Education

Santa Monica Public Library

The Santa Monica Public Library Image Archives contain historical photographs, postcards, and slides documenting the city's changing landscape and architecture as well as the commercial enterprises that shaped the development of the City of Santa Monica. The Archives include surrounding areas such as Pacific Palisades, Venice and Malibu among others. As early as 1875, Santa Monica's beaches attracted visitors from other areas, making tourism and transportation key local industries. The Archives include many images of resort hotels, bathhouses, amusement piers, the Long Wharf (intended Port of Los Angeles), Southern Pacific Railroad, and Douglas Aircraft, along with bearchgoers, shopkeepers, classes of schoolchildren, founding families, Spanish land grant holders, and other historically significant people. All of the Archives' images are available in digitized format on the web from the Library's digital collection site, Imagine Santa Monica, http://digital.smpl.org. The Library has the Santa Monica Outlook newspaper (1875- 1998) available on microfilm at the Main Library. Early years of the Outlook (1875-1920) are also available from the Imagine Santa Monica site. The Library's staff has selectively indexed and annotated articles published in the newspaper between 1950 and 1998. Since the demise of the Outlook, the Library's staff has indexed the local information published in the weekly "Our Times" section of the Los Angeles Times and is currently indexing the Santa Monica Mirror. Both are also available on microfilm. The newspaper indexes are available online from Imagine Santa Monica, http://digital.smpl.org.

Huntington Library, Art Collections, and Botanical Gardens

The Library has a large collection of manuscripts, printed books and periodicals, photographs, maps and ephemera relating to Los Angeles. Topical areas of particular importance, with examples of archival collections, are: (1) politics, government, and legal history of Los Angeles (papers of Fletcher Bowron, John Anson Ford, Kenneth Hahn, Edmund Edelman, John Dustin Bicknell, Henry William O'Melveny; Marie Koenig collection documenting political conservatism; Los Angeles Area Court Records, 1850-1894); (2) economic development and business (papers of Henry Edwards Huntington, Abel Stearns, Benjamin Davis Wilson, James De Barth Shorb; records of the Banning Company, Newhall Ranch and Land Company); (3) ethnic groups (papers of You Chung Hong, Harold Bruce Forsythe, Loren Miller, Joseph Rickard/First Negro Classic Ballet); (4) architecture and urban planning (photographic and other architectural collections of Maynard L. Parker, B.D. Jackson, C.C. Pierce, Harold A. Parker, "Dick" Whittington Studio, Automobile Club of Southern California, William M. Clarke; Foss Designing and Building Co., Wallace Neff, Morgan, Walls & Clements and James Dolena Collections; Southern California Edison photographs and papers); (5) tourism and recreation (photographic collection of Henry Greenwood Peabody; papers and photographs of William Henry Thrall, Warren Lee Rogers; Automobile Club of Southern California Collection, Eugene Swarzwald Pictorial California and the Pacific Collection); (6) literature, arts, and journalism (papers of Christopher Isherwood, Charles Bukowski, Paul Conrad, Jack Smith, Al Martinez, Lynden Ellsworth Behymer; Mark Taper Forum collection of scripts; Pasadena Playhouse Archive; Los Angeles Times History Center collection); (7) women's history (papers of Caroline Maria Seymour Severance, Frances Nacke Noel/Job Harriman, Clara Bradley Burdette).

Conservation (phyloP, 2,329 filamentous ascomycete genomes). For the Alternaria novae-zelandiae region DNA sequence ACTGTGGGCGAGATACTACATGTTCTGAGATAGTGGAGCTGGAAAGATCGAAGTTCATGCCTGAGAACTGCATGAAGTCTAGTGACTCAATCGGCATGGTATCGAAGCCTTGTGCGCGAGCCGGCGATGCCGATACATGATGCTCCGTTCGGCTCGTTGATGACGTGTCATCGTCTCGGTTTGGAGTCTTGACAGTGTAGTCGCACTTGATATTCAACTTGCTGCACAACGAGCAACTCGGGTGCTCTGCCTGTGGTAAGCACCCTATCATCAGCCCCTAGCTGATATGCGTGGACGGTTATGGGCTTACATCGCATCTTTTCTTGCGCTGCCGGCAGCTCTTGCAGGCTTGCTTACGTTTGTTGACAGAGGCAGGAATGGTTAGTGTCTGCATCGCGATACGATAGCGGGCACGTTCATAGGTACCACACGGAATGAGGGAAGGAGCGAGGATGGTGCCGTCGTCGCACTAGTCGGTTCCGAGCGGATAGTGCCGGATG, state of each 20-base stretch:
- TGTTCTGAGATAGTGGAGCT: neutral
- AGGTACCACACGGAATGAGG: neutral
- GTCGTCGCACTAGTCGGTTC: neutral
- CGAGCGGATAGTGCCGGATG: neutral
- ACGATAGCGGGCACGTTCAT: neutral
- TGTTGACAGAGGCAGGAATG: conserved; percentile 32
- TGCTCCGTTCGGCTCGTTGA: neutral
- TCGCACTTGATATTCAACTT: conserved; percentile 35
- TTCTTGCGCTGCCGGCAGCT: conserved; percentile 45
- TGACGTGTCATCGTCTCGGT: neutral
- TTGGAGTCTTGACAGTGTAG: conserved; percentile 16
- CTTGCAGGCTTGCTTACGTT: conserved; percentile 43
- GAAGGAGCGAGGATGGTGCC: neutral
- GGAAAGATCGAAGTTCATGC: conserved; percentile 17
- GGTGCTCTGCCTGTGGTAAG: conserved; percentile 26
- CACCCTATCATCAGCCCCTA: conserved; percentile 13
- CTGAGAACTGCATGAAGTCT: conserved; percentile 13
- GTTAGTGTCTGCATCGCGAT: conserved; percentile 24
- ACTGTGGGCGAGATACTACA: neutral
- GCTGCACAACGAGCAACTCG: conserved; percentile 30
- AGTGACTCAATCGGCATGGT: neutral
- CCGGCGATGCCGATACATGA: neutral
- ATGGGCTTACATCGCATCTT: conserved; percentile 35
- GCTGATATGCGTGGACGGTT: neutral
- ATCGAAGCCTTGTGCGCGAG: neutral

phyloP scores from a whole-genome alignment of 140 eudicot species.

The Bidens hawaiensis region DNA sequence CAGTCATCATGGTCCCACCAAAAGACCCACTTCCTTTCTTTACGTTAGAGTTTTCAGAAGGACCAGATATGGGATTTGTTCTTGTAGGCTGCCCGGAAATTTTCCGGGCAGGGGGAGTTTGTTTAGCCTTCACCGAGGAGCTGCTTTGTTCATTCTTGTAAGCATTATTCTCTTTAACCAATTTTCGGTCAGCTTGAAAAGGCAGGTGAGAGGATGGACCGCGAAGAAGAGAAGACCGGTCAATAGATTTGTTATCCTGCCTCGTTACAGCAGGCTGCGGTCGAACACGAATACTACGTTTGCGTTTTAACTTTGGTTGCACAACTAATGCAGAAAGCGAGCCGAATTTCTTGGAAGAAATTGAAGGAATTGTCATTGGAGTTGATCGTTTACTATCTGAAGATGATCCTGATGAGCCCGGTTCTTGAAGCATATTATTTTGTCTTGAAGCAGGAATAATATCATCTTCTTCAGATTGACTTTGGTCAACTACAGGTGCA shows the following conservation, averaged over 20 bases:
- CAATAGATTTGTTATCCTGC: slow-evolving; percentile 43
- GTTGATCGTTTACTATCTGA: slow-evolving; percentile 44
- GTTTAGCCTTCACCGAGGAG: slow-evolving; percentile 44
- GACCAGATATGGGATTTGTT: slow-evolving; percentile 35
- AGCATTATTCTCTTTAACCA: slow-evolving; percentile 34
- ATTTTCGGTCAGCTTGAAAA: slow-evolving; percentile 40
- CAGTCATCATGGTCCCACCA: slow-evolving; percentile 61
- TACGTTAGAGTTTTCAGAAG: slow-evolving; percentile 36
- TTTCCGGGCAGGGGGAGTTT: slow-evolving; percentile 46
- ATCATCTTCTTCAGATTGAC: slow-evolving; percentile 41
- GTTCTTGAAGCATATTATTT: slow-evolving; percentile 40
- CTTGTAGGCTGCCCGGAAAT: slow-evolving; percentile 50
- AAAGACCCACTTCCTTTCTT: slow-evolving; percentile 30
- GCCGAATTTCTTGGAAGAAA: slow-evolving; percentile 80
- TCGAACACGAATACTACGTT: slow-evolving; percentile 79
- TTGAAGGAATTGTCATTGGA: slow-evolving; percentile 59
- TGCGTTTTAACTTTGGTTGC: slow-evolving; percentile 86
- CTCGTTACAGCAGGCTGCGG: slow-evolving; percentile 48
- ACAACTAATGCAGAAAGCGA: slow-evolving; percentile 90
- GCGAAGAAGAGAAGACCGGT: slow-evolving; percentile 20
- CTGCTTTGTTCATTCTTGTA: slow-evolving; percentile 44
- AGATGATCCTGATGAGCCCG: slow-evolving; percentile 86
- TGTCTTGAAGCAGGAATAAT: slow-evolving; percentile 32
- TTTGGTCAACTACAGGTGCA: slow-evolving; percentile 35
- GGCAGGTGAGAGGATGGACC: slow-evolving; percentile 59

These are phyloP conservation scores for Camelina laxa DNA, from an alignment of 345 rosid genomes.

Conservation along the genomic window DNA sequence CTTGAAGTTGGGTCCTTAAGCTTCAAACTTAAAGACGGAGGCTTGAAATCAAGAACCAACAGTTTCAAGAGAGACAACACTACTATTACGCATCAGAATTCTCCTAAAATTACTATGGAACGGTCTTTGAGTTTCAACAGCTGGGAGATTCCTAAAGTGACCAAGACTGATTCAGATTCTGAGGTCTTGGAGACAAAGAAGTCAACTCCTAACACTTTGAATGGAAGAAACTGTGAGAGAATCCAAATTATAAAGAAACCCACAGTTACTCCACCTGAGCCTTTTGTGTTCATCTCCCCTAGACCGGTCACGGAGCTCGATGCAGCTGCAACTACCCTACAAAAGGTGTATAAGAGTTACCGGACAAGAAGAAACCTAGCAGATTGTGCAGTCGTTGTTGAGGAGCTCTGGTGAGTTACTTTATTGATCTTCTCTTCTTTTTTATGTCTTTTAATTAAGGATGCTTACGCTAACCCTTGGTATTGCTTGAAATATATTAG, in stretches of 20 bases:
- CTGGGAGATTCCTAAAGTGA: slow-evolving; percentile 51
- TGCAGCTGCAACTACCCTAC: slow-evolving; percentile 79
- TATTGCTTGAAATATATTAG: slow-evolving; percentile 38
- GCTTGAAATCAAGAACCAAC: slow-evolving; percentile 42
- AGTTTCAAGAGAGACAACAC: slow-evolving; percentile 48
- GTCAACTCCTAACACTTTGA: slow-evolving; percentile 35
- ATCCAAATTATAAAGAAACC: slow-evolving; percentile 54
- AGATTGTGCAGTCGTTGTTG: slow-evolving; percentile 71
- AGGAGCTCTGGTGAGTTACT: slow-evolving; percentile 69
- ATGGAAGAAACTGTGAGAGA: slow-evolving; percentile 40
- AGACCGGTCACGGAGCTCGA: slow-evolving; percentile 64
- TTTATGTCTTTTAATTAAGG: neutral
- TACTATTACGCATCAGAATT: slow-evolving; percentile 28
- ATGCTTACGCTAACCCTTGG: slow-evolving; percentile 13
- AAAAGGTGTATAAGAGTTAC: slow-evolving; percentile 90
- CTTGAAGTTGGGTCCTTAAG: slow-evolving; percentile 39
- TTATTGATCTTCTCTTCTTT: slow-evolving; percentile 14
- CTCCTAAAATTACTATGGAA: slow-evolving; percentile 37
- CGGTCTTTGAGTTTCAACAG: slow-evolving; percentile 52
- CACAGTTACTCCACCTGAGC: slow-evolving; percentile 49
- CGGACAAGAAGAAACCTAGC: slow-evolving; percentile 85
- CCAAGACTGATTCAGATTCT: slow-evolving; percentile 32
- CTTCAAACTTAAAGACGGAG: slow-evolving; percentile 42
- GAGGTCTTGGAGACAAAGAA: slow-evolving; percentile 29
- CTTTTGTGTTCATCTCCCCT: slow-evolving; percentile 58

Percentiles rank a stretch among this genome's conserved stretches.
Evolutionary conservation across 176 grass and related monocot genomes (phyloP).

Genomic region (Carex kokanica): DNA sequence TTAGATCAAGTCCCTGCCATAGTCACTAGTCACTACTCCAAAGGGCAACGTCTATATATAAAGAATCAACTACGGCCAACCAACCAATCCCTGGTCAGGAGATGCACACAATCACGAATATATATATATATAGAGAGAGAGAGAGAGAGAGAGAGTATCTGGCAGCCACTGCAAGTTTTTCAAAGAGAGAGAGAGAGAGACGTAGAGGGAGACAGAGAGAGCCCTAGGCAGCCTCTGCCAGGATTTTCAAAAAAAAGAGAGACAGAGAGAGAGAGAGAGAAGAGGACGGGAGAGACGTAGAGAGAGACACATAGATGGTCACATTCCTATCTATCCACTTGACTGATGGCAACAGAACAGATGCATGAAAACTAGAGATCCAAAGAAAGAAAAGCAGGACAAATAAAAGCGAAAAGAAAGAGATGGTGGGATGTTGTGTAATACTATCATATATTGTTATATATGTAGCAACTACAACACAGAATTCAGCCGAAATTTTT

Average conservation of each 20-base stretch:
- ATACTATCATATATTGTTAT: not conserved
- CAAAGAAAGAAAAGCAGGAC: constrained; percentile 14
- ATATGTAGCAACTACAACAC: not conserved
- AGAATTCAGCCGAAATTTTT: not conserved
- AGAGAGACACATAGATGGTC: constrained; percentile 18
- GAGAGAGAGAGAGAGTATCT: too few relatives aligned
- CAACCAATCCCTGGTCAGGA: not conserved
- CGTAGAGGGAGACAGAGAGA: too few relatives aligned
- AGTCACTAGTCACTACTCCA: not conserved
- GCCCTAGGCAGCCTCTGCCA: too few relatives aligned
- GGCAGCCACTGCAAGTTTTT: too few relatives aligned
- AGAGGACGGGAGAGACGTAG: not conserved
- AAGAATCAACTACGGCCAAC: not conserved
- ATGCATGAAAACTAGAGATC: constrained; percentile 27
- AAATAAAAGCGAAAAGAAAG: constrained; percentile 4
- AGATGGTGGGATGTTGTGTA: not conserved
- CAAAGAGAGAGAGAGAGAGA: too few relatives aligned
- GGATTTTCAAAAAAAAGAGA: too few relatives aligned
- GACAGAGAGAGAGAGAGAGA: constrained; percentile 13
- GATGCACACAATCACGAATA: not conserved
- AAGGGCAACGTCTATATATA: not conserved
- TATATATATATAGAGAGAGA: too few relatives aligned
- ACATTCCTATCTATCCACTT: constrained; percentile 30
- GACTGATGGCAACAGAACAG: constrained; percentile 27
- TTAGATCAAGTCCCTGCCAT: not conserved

Archdiocese of Los Angeles Archival Center